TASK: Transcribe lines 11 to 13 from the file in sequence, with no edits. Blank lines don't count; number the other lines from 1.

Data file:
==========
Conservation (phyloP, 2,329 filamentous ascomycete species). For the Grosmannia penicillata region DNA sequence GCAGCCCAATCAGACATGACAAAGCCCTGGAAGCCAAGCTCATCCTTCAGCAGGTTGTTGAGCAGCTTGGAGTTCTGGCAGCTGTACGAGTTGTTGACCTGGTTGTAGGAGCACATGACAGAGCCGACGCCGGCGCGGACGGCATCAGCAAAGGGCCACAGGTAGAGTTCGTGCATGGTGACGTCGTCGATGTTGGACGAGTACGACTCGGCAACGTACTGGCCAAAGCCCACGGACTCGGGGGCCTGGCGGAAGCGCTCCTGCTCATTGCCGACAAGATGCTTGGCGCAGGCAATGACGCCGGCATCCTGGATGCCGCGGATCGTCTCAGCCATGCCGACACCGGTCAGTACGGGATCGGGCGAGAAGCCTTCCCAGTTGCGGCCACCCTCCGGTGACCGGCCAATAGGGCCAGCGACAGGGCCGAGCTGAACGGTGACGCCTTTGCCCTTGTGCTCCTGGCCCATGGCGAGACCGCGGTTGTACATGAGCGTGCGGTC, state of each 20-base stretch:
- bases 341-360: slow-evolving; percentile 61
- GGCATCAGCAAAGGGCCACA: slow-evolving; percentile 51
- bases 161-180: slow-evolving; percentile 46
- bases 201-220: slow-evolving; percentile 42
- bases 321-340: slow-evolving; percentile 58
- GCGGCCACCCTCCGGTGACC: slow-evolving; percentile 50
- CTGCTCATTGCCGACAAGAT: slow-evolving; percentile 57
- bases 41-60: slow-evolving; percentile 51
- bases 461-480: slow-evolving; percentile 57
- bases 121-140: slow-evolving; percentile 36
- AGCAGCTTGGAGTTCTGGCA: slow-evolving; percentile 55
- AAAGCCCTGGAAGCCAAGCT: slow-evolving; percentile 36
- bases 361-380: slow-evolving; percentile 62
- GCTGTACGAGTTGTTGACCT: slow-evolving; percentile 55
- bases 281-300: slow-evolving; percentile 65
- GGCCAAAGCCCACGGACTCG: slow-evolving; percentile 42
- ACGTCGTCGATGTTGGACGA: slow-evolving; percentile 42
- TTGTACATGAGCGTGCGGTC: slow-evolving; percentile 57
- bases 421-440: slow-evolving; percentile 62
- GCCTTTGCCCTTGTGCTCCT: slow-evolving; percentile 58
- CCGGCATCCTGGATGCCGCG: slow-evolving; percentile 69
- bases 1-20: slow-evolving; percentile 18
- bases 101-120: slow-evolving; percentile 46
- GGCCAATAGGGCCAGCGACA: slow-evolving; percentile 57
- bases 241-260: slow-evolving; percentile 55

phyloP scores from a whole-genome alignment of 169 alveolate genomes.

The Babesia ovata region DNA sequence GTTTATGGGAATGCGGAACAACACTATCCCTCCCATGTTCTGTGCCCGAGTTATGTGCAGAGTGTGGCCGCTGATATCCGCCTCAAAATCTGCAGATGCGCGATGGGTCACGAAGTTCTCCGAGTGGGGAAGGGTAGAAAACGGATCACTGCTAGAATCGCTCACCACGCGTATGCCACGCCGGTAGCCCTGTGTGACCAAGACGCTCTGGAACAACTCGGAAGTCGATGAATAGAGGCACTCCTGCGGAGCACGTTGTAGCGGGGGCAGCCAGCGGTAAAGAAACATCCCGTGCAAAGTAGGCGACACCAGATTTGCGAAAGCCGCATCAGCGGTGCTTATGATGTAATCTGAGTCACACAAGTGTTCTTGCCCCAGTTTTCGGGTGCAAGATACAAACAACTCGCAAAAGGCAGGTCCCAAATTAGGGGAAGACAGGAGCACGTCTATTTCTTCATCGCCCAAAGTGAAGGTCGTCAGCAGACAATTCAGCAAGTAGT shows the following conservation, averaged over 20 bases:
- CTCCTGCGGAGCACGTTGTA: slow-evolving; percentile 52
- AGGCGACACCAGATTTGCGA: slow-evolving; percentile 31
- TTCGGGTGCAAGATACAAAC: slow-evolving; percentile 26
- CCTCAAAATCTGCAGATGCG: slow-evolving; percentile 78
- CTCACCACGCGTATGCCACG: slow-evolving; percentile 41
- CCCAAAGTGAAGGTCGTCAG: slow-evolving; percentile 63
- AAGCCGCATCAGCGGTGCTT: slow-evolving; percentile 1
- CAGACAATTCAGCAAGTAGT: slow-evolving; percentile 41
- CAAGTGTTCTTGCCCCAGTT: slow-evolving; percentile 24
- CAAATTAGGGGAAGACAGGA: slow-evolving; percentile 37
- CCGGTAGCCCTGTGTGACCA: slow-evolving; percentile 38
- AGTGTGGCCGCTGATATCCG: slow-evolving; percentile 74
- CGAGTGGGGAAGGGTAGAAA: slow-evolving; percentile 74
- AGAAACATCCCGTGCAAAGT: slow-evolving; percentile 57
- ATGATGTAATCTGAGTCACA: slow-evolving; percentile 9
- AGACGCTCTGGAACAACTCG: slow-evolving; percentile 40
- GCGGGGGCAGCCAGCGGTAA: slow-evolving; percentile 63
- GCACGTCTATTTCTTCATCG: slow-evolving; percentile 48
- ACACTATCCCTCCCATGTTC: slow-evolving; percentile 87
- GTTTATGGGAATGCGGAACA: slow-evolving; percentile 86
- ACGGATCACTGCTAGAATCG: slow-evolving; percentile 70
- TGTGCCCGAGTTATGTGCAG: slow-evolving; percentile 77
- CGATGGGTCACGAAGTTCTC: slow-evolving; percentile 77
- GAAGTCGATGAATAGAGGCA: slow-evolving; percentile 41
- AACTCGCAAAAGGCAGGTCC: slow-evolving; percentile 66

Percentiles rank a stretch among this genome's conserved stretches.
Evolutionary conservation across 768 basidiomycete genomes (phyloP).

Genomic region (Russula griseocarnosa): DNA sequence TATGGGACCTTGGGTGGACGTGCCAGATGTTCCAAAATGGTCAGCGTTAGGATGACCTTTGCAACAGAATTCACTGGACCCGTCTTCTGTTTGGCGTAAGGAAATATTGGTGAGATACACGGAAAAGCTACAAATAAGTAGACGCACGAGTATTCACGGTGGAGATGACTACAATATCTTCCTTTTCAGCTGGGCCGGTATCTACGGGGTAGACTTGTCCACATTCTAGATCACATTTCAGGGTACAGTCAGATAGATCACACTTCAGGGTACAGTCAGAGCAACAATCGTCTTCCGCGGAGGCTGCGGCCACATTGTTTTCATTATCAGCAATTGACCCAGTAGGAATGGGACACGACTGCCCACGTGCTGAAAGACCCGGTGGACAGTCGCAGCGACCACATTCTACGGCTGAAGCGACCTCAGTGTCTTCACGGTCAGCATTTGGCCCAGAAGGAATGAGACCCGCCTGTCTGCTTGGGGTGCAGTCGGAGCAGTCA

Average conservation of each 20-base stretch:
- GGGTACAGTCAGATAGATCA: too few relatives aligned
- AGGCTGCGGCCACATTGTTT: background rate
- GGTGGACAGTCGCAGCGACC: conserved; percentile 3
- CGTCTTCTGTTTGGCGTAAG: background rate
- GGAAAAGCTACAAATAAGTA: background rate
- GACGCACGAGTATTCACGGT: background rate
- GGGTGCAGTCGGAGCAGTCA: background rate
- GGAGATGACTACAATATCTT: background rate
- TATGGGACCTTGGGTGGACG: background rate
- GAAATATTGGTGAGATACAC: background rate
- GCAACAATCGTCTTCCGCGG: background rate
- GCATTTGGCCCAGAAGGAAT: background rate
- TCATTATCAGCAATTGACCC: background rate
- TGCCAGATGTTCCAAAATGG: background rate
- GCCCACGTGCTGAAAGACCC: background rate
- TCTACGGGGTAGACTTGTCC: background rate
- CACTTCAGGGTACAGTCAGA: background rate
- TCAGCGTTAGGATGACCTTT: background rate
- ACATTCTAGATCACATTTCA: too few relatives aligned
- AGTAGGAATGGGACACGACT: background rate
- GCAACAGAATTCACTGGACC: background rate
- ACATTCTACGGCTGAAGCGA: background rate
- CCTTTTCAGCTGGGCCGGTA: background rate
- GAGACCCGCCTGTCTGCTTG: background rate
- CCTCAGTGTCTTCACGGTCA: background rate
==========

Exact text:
- bases 121-140: slow-evolving; percentile 36
- AGCAGCTTGGAGTTCTGGCA: slow-evolving; percentile 55
- AAAGCCCTGGAAGCCAAGCT: slow-evolving; percentile 36